Social networks were originally designed to connect people with friends and family online. Meta Platforms' (META -4.99%) Facebook is a great example of this. But the concept has evolved over the years, with other apps like Instagram more focused on content than connection.

But that evolution took a giant leap forward when China-based ByteDance released its TikTok platform to the Western world six years ago. It's not really a social network at all -- instead, users focus on entertaining each other with short-form video content curated by artificial intelligence (AI). In other words, an algorithm learns what you like to watch and shows you more of it.

TikTok has become the fastest-growing mobile app in history, and American lawmakers are concerned that sensitive user data the app gathers to operate could find its way into the hands of the Chinese government. There have been calls to ban the platform in the U.S. entirely, and the state of Montana just took matters into its own hands.

Two people laughing while watching a video on a smartphone.

Image source: Getty Images.

The first domino has fallen

Consumers have grown accustomed to sharing their personal data with technology companies. They typically use it to sell highly targeted ad spots to businesses, but in TikTok's case, many global leaders believe something more sinister is at play. That's because the Chinese government has a unique power over companies based in China, which theoretically means it can reach out at any time and demand access to sensitive information for political purposes.

So what information does TikTok collect? It's no worse than any American social media platform -- it likely knows a user's name and date of birth, and it could also access the live GPS location of its users who opt in to sharing that information. The latter appears to be of most concern to U.S. lawmakers.

In February, the White House ordered all government employees to delete the TikTok application from their government-issued devices, citing security threats, joining France, Britain, New Zealand, Australia, and the European Union, which had already made the move. After all, any risk that China could be tracking the government officials of other countries isn't worth taking.

But data security isn't the only grievance. Some members of Congress have questioned how TikTok deploys its AI-powered algorithms, suggesting the platform feeds inappropriate, harmful, and even propagandistic content to some of its youngest users. Since the app has an estimated 150 million users in the U.S., lawmakers are worried it could be used to distribute misinformation on behalf of the Chinese government -- or even sway critical elections here at home.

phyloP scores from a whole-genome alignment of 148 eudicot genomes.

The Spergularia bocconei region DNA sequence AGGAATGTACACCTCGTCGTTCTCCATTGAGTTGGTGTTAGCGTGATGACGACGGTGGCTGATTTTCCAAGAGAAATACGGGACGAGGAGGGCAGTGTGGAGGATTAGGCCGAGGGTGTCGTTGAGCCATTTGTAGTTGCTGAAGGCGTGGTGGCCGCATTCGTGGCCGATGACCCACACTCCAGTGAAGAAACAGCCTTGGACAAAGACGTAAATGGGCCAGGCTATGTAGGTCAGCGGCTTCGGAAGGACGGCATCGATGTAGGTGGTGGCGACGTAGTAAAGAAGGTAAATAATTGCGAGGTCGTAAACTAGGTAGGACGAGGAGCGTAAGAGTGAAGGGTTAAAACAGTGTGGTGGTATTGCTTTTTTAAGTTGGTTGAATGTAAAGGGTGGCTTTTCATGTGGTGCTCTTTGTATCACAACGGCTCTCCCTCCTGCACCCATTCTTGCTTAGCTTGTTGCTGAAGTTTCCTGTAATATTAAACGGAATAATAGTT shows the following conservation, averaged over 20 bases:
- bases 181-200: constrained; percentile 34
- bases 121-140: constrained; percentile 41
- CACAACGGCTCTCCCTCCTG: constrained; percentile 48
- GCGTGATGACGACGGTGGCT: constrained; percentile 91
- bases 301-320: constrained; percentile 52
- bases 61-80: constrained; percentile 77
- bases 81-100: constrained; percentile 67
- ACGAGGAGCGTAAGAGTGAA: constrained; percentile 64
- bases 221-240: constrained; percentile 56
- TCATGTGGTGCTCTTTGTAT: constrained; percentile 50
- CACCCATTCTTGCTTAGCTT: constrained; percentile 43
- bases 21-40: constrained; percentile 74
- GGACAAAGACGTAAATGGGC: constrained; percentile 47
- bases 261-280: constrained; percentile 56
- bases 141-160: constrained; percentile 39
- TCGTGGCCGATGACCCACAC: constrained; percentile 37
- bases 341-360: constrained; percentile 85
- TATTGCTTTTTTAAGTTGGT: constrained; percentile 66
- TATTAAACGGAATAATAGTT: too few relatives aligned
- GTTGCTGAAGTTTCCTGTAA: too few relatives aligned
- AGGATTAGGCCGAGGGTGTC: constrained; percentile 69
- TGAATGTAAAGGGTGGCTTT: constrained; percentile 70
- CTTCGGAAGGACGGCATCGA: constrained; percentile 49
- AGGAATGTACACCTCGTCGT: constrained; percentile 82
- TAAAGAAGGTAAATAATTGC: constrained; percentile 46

Calls are growing louder for a nationwide ban. The state of Montana, however, isn't waiting. From Jan. 1, 2024, app stores won't be allowed to make TikTok available for download inside state lines. The state's governor said this decision would protect Montanans' private data from the Chinese Communist Party. The ban is being challenged in court by a group of TikTok users living in Montana, so we will have to wait and see if the ban will actually go into effect.

Meta Platforms could feast on TikTok's misfortune

Meta's Facebook and Instagram apps will far and away be the greatest beneficiaries of a widespread U.S. TikTok ban. The company's CEO, Mark Zuckerberg, said recently that AI is the company's single largest investment, and he plans to integrate it across its product portfolio.

Up until late last year, Meta's primary focus was virtual reality and the metaverse, so this is a major strategic shift, and it came about because of TikTok's dominance. In 2020, Meta released its short-form video feature, Reels, which is now live on both Facebook and Instagram. The company's goal is to continue improving its AI recommendation engine so that it becomes more accurate at feeding users content they'll like.

Meta is making significant progress, and in the first quarter of 2023, it told investors that AI was responsible for a 24% year-over-year increase in the amount of time users were spending on Instagram. Plus, it says 20% of all content across both that platform and Facebook is now being curated by AI, and the technology is driving a large increase in monetization efficiency for Reels.

If TikTok were to exit the American market, Reels would be the next best thing for all its displaced users.